So after coming to a major city again I change my mind once again about whether I could live in a small town or city. Mendoza was great and had what you need but Santiago with its culture and art and busyness of life is also appealing...tough one to call but as a city guy born and breed think it wins at the moment as where I would like to live...watch this space!!
Finally a point on Union Jack's? Over here I see many locals wearing T-shirts with the Jack as well as a bum bags amongst items seen. Are they more patriotic than me? Should I wear my footy top with pride? Am I concerned by the conertayions associated with the England top? With World Cup around the corner will hopefully be in Manuas to watch the first game and will be wearing it with pride then!!
For a cheeky day trip (doesn't necessarily do it justice) I went to Valparaiso which is/was a major port. Used to be massive before the Panama Canal was built as a stop between Europe and California when they had a gold rush...today still a port but famous for its 40 hills, funiculars and street murals...photos are only a small selection of the good ones!!
Explored the city and first stop was the 1971 Nobel Peace prize winner Pablo Neruda (poet and diplomat) home in the hills. Great views across the city. The city has many houses/shacks for the port workers so has a favela feel but not with the same tension...one thing to remember in Chile is major earthquakes and so shacks are easier to rebuilt than houses!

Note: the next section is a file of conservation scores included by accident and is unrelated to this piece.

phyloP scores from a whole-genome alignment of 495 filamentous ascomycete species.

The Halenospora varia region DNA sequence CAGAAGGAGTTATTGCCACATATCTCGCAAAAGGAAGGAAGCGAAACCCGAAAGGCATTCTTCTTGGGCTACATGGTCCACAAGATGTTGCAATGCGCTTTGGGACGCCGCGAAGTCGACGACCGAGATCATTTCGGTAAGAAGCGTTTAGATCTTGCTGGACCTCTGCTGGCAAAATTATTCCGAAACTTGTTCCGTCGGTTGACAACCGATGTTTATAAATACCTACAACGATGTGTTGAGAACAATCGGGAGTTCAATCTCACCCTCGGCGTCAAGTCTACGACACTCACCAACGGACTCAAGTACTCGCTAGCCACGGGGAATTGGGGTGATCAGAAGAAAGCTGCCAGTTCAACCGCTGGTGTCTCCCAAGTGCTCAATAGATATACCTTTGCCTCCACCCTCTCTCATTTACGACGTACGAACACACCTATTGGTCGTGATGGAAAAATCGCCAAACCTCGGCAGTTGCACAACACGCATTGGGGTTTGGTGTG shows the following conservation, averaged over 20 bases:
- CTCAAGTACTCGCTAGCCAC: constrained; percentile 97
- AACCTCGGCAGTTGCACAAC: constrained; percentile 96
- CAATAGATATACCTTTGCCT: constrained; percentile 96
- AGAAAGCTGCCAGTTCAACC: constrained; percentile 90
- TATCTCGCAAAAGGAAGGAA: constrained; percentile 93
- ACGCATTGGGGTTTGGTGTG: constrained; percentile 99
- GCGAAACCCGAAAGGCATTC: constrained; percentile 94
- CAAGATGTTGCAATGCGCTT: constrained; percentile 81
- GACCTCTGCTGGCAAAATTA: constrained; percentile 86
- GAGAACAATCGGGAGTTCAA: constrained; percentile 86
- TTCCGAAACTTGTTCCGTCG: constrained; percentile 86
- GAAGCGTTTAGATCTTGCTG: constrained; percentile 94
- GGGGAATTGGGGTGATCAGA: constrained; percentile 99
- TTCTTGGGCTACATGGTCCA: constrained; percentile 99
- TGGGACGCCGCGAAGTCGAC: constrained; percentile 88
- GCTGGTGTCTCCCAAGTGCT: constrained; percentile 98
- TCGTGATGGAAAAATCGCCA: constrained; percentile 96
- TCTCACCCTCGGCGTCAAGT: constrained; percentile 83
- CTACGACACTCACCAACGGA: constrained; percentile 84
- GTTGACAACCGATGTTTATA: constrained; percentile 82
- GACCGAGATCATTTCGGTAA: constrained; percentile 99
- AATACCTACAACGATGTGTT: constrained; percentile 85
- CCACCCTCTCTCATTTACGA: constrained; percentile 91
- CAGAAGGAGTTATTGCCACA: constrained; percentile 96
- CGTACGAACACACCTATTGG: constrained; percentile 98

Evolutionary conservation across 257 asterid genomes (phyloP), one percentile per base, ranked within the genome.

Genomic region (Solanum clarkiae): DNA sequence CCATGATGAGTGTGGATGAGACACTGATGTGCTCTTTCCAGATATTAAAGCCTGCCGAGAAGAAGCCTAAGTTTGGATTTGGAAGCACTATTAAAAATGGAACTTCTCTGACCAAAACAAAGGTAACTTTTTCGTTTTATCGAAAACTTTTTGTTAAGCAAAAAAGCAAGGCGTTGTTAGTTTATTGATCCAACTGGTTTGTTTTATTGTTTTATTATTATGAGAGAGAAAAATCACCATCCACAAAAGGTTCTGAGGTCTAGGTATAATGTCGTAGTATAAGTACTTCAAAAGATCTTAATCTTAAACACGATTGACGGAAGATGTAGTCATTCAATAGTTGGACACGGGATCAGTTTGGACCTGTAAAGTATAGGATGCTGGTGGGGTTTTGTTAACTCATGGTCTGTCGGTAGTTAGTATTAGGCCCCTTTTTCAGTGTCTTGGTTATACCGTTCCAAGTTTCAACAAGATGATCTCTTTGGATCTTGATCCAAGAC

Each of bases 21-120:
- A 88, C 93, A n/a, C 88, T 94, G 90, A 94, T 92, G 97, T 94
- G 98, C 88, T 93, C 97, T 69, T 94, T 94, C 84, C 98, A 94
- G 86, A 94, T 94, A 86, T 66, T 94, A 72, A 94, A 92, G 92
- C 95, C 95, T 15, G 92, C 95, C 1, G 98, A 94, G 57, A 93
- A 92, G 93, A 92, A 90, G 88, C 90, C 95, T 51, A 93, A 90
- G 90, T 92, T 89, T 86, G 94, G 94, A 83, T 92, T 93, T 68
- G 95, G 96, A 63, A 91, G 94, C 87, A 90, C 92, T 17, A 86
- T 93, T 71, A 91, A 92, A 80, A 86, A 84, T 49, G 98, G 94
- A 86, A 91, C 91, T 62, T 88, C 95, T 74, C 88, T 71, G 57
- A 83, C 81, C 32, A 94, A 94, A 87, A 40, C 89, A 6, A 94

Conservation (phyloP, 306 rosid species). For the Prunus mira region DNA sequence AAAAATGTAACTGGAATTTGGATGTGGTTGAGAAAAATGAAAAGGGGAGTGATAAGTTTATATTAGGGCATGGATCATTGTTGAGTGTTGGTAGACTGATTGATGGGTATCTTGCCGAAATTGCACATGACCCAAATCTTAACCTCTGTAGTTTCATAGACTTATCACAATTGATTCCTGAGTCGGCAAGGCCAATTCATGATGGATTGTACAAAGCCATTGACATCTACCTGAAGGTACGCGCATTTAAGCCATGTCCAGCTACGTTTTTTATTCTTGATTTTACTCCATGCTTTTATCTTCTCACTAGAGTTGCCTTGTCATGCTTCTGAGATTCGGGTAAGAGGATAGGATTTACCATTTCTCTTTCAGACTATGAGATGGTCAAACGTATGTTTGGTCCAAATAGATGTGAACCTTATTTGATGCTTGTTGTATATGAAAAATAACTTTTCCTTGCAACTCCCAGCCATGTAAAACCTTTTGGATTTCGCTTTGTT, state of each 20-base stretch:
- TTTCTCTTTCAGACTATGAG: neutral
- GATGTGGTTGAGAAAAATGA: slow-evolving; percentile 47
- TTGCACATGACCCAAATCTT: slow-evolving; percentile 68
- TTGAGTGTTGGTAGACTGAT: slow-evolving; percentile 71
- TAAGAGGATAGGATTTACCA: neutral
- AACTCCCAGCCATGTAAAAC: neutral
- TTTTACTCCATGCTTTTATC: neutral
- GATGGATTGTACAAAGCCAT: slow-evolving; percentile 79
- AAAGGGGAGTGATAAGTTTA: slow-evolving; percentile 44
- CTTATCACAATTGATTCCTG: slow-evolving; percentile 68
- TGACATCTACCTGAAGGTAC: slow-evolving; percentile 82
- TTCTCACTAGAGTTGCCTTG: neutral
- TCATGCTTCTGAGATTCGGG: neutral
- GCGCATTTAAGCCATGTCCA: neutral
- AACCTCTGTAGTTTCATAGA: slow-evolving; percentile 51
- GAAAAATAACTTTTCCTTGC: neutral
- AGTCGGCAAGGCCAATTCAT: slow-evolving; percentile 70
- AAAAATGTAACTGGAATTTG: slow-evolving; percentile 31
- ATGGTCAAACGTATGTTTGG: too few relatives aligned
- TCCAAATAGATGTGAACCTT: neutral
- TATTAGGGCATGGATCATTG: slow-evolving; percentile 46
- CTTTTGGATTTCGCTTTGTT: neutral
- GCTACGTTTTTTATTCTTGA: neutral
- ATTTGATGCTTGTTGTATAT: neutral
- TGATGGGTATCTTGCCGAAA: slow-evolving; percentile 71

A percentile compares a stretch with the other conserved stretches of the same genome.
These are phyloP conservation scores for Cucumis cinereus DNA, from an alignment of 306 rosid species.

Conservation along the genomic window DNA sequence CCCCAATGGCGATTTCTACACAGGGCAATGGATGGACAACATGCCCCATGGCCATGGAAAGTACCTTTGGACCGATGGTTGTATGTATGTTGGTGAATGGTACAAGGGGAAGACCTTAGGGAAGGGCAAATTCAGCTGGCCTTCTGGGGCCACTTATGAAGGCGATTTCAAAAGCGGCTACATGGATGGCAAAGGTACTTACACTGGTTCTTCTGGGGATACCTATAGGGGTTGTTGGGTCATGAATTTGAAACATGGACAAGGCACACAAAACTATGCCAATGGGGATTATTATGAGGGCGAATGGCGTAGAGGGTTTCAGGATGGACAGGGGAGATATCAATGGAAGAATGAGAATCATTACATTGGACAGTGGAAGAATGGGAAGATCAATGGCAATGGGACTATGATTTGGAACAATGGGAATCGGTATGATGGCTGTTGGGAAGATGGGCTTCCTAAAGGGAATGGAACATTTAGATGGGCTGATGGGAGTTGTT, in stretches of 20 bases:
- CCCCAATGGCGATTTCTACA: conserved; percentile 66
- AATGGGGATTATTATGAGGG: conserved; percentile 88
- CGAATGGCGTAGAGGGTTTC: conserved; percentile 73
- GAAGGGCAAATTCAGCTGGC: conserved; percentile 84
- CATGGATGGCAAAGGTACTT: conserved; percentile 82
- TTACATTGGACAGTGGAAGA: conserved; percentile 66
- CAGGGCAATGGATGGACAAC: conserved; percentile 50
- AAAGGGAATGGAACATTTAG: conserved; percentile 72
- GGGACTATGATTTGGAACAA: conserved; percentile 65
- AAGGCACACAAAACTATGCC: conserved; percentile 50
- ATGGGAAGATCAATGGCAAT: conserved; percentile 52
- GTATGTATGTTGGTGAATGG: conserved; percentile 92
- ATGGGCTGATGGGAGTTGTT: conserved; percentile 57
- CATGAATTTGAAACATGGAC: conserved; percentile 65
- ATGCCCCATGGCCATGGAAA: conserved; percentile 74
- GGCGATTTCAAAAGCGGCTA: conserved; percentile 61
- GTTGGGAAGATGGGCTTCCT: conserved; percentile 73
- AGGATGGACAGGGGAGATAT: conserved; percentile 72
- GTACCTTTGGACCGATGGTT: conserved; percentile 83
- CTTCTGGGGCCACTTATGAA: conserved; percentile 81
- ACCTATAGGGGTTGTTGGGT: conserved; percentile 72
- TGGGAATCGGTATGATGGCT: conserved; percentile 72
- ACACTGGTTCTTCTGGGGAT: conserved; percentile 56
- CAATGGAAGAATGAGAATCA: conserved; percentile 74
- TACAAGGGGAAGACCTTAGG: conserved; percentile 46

Tried the local shellfish "marisco" empanada (Cornish pasty) for lunch at the legendary Empanadas Famosas...people were buying 10 at a time. Bizarrely on the TV were naked ladies with body paint on jumping into a swimming pool after posing...like I have said before SA TV is good!! Also tried the local Pisco Sour for sundowners over the bay...Peru and Chile fighting over who has the rights but still a decent drink!
Did the free walking tour like in Santiago and worthwhile and recommend in any city that offers it...you just tip as the fee (just don't forget to tip like I did and now on a massive guilt trip back to Santiago!). Learnt about the port and city life...had the most expensive street in SA due to the port...now in ruin. All the fire stations are run by volunteers thus more revered than the police in the public eye...more interesting is that each individual station is sponsored by the Brits, Germans, Italians and Saudis i.e. the early immigrant settlers!! Most bizarrely though was the offering of Waitrose Essentials ketchup in the local supermarket???
Finally I head north on a 23hr bus ride today...guess no sympathy coming my way...I will arrive in the Atacama desert and have 4 days exploring high altitudes (roads at 5000m...think top gear in SA) and potential whale bones unearthing before crossing the frontier with Bolivia and the famous salt flats. Therefore those that do get concerned (few of you!!) I will out of radio contact for a while...don't be concerned unless you see me on CNN not waving behind the camera saying "hello mum"!!